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Proceedings Paper

Thermal emission by nanoscale transmission line resonators (Conference Presentation)

Paper Abstract

Thermal radiation with a narrow-band emission spectrum is of great significance in various applications such as infrared sensing, thermophotovoltaics, radiation cooling, and thermal circuits. Although resonant nanophotonic structures such as metamaterials and nanocavities have been demonstrated to achieve the narrow-band thermal emission, tuning their radiation power toward perfect emission still remains challenging. Here, based on the recently developed quasi-normal mode theory, we prove that thermal emission from nanoscale transmission line resonators can always be controlled by tuning the size and geometry of single resonator and the density of the resonator array. By use of nanoscale transmission line resonators as basic building blocks, we experimentally demonstrate a new type of macroscopic perfect and tunable thermal emitters. The transmission line resonator arrays are fabricated by standard E-beam lithography techniques and subsequent lift-off process. The emissivity of the samples is measured by using a FTIR spectrometer combined with an infrared microscope. Our experimental demonstration in conjunction with the general theoretical framework lays the foundation for designing tunable narrowband thermal emitters with applications in thermal infrared light sources, thermal management, and infrared sensing and imaging.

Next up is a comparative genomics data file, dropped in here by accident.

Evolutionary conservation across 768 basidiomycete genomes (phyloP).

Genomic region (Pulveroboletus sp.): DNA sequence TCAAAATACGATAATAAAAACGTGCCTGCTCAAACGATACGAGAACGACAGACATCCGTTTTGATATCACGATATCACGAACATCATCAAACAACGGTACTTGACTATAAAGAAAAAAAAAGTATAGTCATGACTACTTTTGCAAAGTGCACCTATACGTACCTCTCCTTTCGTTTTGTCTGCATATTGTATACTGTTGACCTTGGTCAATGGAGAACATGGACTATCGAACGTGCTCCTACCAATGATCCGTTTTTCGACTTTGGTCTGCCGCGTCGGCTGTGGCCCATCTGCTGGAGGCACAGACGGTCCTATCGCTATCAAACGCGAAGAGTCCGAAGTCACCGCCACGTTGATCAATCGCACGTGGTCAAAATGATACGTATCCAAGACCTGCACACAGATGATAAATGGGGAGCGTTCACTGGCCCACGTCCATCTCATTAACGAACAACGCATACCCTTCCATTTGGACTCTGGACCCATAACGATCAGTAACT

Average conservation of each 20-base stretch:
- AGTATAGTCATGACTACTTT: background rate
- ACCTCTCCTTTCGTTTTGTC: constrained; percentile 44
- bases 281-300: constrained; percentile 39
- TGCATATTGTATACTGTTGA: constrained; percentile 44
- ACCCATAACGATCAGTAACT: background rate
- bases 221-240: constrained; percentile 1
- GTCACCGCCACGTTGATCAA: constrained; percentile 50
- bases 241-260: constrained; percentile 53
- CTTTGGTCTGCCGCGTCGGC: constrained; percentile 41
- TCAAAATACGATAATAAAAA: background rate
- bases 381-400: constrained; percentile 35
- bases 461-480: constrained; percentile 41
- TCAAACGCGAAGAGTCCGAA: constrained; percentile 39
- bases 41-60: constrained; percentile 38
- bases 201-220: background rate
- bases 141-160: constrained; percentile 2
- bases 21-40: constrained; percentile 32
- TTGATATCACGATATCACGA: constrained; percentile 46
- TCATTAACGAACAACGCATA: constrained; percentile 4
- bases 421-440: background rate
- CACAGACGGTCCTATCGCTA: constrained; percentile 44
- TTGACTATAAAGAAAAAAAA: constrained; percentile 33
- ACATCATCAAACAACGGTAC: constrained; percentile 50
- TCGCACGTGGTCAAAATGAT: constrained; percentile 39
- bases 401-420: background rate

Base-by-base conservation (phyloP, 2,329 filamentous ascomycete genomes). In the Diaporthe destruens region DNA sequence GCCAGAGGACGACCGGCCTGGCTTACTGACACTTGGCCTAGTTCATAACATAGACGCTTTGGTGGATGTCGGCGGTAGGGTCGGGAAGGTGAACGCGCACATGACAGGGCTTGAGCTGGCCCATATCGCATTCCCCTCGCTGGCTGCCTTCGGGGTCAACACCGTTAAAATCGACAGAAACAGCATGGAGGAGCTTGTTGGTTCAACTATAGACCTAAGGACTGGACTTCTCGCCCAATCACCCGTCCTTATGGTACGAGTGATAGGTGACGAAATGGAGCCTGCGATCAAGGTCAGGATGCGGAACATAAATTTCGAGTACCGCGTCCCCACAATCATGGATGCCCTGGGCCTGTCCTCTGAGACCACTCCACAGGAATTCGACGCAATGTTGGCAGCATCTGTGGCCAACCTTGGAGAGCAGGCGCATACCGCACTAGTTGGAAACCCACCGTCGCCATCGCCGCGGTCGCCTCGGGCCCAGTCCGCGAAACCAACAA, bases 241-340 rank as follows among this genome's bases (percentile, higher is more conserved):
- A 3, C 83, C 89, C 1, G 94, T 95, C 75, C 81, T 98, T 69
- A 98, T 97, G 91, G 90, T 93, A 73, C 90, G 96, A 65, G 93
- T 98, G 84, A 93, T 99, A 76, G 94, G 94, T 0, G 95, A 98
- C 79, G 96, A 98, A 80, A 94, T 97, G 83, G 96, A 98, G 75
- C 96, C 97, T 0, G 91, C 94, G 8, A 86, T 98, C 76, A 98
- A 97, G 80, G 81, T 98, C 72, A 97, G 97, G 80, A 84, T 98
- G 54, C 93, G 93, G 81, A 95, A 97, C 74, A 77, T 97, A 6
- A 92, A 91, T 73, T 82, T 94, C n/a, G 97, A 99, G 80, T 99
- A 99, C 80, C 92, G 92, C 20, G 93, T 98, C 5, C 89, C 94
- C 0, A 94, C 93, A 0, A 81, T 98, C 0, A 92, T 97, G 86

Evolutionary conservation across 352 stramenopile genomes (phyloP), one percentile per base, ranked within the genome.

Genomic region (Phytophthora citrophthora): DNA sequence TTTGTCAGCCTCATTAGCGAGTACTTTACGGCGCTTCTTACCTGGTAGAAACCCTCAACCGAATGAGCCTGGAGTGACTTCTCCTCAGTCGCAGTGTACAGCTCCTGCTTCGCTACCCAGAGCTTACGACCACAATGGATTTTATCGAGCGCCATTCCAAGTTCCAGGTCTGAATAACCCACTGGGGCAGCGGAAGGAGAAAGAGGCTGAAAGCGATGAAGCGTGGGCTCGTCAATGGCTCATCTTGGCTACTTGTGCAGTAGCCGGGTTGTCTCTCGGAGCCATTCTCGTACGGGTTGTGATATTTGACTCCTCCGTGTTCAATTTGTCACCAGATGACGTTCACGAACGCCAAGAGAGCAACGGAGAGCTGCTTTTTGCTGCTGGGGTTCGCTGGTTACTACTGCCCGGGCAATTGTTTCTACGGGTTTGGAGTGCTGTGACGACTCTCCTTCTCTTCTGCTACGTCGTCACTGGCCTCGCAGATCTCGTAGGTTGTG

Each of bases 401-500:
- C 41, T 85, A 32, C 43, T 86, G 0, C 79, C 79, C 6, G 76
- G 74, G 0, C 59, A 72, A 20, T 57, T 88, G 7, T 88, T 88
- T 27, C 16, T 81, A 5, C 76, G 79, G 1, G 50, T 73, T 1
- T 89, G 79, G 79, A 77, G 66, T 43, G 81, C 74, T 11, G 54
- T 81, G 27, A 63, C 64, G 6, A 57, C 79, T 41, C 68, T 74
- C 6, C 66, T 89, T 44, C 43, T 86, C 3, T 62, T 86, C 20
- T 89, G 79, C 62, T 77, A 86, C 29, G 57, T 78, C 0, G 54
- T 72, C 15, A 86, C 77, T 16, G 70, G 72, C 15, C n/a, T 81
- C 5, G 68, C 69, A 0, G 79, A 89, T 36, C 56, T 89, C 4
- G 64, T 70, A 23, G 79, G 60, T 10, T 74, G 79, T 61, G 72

Paper Details

Date Published: 9 September 2019
Proc. SPIE 11121, New Concepts in Solar and Thermal Radiation Conversion II, 1112108 (9 September 2019); doi: 10.1117/12.2529456
Show Author Affiliations
Bowen Yu, Carnegie Mellon Univ. (United States)
Sheng Shen, Carnegie Mellon Univ. (United States)
Jiayu Li, Carnegie Mellon Univ. (United States)

Published in SPIE Proceedings Vol. 11121:
New Concepts in Solar and Thermal Radiation Conversion II
Jeremy N. Munday; Peter Bermel, Editor(s)

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